There are bold targets in the new Sport Ireland Statement of Strategy launched at the Sport Ireland Campus yesterday.

Strategy is the long term antithesis to the short term judgement of results that sport is prey to but it is the foundation on which those results are ultimately built.

The number of adults regularly playing sport in 2021, the latest full year for baseline statistics to be available is 40 percent. The target for this by 2027 has been set at 60 percent.

The target for those adults participating in sport from the three lowest socio-economic groups is to hit 40 percent from the 2021 figure of 30 percent.

Volunteering in sport has also been targeted. The baseline from 2017 was 11 percent but Covid recovery in this area has been slower than in others and the 2021 figure dipped to seven percent. The 2023 target is to bring this back up to 13 percent and by 2027 for it to be at 15 percent.

Gender equality has been an area of real focus over recent years and the ambition here is not slowing with a zero percent target for the gender gap in activity and a 50 percent target for gender balance on boards of National Governing Bodies. In 2017 that figure was 24 percent. That is transformational change.

There is also a target for the number of medals to be achieved at major championships but this will always be a relatively simple yardstick and the one we prefer is the target for the number of top ten finishes with that rising from a range of 45-55 in the 2024 cycle to 49-60 in the 2028 one.

The vision espoused in the Statement of Strategy is to foster “An active Ireland where
everyone can enjoy the lifelong benefits of sport and physical activity.”

That addition of physical activity is important in moving away from a narrow focus on sport at the highest level, something which appeals to most but not all and which can run the risk if being left to ‘the market’ if judges only on the success or otherwise of a limited number of teams.

Over the course of the next week we will take a look at a number of key elements within the Statement of Strategy, diving into the 28 High Level Strategic Objectives across three Core Focus Areas of Sport Development Services; Leadership and Governance; and Social Responsibility.

“I am very pleased to officially launch Sport Ireland’s Statement of Strategy 2023-2027,” said Minister for Sport and Physical Education Thomas Byrne at the launch.

“Sport has multiple benefits, from the pride we feel when witnessing our high-performance athletes on the world stage, to the positive impact on our society’s physical health and mental wellbeing.”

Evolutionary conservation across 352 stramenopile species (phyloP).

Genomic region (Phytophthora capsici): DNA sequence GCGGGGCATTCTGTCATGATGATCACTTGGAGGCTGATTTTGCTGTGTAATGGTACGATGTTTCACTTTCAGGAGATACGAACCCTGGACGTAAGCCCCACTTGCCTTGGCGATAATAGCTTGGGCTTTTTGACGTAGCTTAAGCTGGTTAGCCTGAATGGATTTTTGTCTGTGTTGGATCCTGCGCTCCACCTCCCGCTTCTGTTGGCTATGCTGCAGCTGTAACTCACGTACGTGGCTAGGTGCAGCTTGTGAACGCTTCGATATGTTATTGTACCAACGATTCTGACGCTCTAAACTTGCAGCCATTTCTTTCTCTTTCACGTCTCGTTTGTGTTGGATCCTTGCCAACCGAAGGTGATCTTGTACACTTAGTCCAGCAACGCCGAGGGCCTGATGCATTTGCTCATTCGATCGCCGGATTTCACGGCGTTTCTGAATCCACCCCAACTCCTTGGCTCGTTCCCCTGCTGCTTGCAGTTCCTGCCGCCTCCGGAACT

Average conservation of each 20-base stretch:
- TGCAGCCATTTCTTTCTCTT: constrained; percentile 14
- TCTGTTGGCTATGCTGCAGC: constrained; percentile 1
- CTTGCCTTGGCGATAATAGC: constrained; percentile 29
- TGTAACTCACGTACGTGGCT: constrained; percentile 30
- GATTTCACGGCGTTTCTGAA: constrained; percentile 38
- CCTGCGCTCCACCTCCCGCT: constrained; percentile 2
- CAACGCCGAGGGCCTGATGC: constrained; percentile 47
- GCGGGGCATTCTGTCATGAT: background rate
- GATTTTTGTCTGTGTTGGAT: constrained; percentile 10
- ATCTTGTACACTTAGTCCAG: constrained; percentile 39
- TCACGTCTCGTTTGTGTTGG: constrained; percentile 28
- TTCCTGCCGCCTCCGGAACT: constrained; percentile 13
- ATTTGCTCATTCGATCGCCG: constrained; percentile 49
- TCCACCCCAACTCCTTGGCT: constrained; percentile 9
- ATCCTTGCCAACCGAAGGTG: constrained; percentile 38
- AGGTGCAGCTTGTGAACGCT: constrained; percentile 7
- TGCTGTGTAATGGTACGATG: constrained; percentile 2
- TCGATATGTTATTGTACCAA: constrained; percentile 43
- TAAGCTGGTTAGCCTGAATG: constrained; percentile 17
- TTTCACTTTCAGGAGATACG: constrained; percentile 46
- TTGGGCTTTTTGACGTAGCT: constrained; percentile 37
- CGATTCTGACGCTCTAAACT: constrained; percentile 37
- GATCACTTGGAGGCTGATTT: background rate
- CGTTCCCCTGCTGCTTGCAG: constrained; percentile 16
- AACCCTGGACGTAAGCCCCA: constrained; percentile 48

“As a Government, we are determined to boost participation levels in sport and I welcome the strategy’s strong focus on active participation and social participation. The delivery of this wide-ranging strategy relies on strong partnership with National Governing Bodies and Local Sports Partnerships as well as other funded bodies and good governance will be a key factor.”

“I look forward to working with Sport Ireland and my Department on this strategy which seeks to implement the goals of the National Sports Policy 2018-2027.”

“The development of our new five-year strategy is an opportunity to reflect upon and review Sport Ireland’s vision, mission, and values,” added Sport Ireland Chair John Foley.

“It builds upon the progress made during our previous strategic cycle. It acknowledges and reinforces the alignment of Sport Ireland’s work with the National Sports Policy, the importance of our connection with the Irish Government, and our strong relationships with partners, in particular NGBs, LSPs, other funded bodies, and the wider sport sector, including clubs, communities, coaches, officials, administrators, and volunteers.”

Dr. Una May, CEO of Sport Ireland, expressed the organization’s commitment to delivering the strategy.

“This strategy sets out a five-year vision of how Sport Ireland will lead the sport sector to further develop sport and physical activity in Ireland. The strategy was developed following a wide ranging consultation with key stakeholders and the general public.”

“We have been encouraged by the number of contributions received and impressed by the quality of inputs throughout the consultation process. The key measure of success will be our ability to deliver on the participation and high-performance National Sports Policy targets, which we will pursue relentlessly over this next cycle,” she said.